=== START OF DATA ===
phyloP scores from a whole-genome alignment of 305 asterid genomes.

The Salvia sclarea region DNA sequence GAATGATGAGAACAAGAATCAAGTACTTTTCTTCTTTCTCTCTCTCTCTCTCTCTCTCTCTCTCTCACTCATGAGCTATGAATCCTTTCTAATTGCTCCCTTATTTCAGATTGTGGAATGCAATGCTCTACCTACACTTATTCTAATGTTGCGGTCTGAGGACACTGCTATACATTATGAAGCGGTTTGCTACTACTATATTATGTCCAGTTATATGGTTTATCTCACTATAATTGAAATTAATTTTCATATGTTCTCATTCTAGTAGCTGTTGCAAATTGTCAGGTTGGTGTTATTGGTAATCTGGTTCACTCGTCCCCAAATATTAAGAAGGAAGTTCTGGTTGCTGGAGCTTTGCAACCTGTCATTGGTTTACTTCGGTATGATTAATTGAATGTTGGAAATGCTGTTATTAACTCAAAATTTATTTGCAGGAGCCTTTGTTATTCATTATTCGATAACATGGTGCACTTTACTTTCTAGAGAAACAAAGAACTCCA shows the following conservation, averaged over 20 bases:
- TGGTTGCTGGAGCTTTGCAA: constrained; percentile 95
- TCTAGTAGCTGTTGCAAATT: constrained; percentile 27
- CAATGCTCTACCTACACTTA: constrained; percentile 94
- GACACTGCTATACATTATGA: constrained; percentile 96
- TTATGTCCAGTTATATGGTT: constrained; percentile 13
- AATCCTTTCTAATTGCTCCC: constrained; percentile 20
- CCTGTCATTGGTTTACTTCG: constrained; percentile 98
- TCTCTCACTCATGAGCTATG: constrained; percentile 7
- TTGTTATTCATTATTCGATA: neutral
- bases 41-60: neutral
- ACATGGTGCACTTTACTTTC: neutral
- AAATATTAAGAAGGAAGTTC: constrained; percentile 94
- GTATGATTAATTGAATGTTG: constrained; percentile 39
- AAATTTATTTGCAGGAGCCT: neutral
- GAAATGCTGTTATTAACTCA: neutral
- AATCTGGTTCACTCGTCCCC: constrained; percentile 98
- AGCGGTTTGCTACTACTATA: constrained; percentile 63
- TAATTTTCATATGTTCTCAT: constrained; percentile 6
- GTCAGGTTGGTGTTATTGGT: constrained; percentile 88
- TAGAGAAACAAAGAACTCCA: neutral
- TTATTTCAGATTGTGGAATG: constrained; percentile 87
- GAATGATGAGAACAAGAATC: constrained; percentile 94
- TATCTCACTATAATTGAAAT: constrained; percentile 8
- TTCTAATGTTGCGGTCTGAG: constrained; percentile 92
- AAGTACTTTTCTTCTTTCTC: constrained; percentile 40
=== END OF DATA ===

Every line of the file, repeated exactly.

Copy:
phyloP scores from a whole-genome alignment of 305 asterid genomes.

The Salvia sclarea region DNA sequence GAATGATGAGAACAAGAATCAAGTACTTTTCTTCTTTCTCTCTCTCTCTCTCTCTCTCTCTCTCTCACTCATGAGCTATGAATCCTTTCTAATTGCTCCCTTATTTCAGATTGTGGAATGCAATGCTCTACCTACACTTATTCTAATGTTGCGGTCTGAGGACACTGCTATACATTATGAAGCGGTTTGCTACTACTATATTATGTCCAGTTATATGGTTTATCTCACTATAATTGAAATTAATTTTCATATGTTCTCATTCTAGTAGCTGTTGCAAATTGTCAGGTTGGTGTTATTGGTAATCTGGTTCACTCGTCCCCAAATATTAAGAAGGAAGTTCTGGTTGCTGGAGCTTTGCAACCTGTCATTGGTTTACTTCGGTATGATTAATTGAATGTTGGAAATGCTGTTATTAACTCAAAATTTATTTGCAGGAGCCTTTGTTATTCATTATTCGATAACATGGTGCACTTTACTTTCTAGAGAAACAAAGAACTCCA shows the following conservation, averaged over 20 bases:
- TGGTTGCTGGAGCTTTGCAA: constrained; percentile 95
- TCTAGTAGCTGTTGCAAATT: constrained; percentile 27
- CAATGCTCTACCTACACTTA: constrained; percentile 94
- GACACTGCTATACATTATGA: constrained; percentile 96
- TTATGTCCAGTTATATGGTT: constrained; percentile 13
- AATCCTTTCTAATTGCTCCC: constrained; percentile 20
- CCTGTCATTGGTTTACTTCG: constrained; percentile 98
- TCTCTCACTCATGAGCTATG: constrained; percentile 7
- TTGTTATTCATTATTCGATA: neutral
- bases 41-60: neutral
- ACATGGTGCACTTTACTTTC: neutral
- AAATATTAAGAAGGAAGTTC: constrained; percentile 94
- GTATGATTAATTGAATGTTG: constrained; percentile 39
- AAATTTATTTGCAGGAGCCT: neutral
- GAAATGCTGTTATTAACTCA: neutral
- AATCTGGTTCACTCGTCCCC: constrained; percentile 98
- AGCGGTTTGCTACTACTATA: constrained; percentile 63
- TAATTTTCATATGTTCTCAT: constrained; percentile 6
- GTCAGGTTGGTGTTATTGGT: constrained; percentile 88
- TAGAGAAACAAAGAACTCCA: neutral
- TTATTTCAGATTGTGGAATG: constrained; percentile 87
- GAATGATGAGAACAAGAATC: constrained; percentile 94
- TATCTCACTATAATTGAAAT: constrained; percentile 8
- TTCTAATGTTGCGGTCTGAG: constrained; percentile 92
- AAGTACTTTTCTTCTTTCTC: constrained; percentile 40